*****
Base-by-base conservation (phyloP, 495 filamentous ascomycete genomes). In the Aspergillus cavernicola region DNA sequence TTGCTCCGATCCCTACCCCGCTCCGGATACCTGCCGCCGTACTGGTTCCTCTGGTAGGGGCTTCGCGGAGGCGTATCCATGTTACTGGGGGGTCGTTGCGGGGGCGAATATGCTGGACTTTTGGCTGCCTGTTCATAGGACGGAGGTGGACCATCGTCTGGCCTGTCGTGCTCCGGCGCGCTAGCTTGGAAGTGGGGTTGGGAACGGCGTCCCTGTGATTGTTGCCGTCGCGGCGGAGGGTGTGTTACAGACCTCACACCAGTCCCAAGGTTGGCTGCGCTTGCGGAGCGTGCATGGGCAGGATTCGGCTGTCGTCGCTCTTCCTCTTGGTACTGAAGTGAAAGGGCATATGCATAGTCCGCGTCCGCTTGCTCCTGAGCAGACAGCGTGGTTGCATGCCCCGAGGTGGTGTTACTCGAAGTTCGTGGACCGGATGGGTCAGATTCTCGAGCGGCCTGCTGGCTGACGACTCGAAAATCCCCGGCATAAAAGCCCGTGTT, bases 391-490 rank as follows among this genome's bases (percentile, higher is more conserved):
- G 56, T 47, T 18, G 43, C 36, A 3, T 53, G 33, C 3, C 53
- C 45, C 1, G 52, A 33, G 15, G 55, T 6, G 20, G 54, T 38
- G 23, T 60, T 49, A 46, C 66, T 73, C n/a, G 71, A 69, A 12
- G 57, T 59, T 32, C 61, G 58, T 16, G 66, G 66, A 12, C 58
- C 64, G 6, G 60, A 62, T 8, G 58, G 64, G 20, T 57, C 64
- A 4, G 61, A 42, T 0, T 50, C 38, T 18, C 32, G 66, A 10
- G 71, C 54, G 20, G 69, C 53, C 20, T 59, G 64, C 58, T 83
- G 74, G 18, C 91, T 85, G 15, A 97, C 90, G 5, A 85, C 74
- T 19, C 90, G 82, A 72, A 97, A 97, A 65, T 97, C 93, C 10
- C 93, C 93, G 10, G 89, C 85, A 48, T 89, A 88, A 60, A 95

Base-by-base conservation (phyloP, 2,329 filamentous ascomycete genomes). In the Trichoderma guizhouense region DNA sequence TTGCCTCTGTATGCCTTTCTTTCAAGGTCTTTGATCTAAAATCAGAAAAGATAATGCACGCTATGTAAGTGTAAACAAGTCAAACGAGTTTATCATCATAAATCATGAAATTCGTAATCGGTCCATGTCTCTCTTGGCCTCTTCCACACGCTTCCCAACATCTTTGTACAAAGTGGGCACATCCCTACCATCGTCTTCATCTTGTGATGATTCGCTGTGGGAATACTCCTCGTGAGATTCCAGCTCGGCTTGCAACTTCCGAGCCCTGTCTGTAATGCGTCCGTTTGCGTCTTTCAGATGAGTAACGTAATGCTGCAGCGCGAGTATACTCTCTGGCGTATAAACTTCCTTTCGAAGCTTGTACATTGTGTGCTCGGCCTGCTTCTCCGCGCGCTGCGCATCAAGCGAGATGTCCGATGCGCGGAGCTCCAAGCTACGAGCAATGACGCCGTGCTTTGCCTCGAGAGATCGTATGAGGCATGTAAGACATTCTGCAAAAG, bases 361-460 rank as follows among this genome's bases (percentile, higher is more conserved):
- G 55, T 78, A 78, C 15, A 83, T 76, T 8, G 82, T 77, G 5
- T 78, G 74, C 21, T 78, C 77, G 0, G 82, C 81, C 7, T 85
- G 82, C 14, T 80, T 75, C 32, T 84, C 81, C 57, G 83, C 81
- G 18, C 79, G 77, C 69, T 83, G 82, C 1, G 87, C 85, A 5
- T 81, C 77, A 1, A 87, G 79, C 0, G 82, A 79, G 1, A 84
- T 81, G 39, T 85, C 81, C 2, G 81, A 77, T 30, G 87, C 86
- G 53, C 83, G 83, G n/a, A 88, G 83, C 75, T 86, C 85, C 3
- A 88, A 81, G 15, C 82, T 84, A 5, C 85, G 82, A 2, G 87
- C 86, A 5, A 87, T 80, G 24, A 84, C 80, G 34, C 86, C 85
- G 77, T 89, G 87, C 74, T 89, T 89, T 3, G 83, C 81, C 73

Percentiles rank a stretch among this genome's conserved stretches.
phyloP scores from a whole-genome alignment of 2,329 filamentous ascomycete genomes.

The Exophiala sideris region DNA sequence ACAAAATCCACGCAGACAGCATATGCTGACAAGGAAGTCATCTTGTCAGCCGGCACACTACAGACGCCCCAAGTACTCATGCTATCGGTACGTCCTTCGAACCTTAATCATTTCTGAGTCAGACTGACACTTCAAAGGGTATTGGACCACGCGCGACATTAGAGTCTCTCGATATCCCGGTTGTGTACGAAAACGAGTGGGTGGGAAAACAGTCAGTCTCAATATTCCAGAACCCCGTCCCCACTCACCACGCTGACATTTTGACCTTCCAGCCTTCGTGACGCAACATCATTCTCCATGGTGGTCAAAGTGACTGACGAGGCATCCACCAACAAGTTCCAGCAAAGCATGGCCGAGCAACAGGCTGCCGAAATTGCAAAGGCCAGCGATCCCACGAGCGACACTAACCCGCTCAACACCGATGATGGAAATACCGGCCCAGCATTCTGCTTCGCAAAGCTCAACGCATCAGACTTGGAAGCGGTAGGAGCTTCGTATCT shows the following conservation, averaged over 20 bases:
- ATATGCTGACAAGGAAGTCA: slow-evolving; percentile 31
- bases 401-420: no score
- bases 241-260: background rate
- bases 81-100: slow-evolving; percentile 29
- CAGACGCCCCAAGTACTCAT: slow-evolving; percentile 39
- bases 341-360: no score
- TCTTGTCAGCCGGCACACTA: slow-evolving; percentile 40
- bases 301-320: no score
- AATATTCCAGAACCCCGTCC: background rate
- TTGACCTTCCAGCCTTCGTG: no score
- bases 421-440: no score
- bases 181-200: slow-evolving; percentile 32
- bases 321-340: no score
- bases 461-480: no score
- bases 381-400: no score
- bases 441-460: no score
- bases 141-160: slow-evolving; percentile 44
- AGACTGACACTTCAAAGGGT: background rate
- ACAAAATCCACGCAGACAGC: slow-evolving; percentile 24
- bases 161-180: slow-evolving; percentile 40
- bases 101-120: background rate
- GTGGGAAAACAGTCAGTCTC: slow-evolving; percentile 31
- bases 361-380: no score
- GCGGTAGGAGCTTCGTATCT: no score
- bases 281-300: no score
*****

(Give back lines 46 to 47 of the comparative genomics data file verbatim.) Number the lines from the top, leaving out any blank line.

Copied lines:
- bases 101-120: background rate
- GTGGGAAAACAGTCAGTCTC: slow-evolving; percentile 31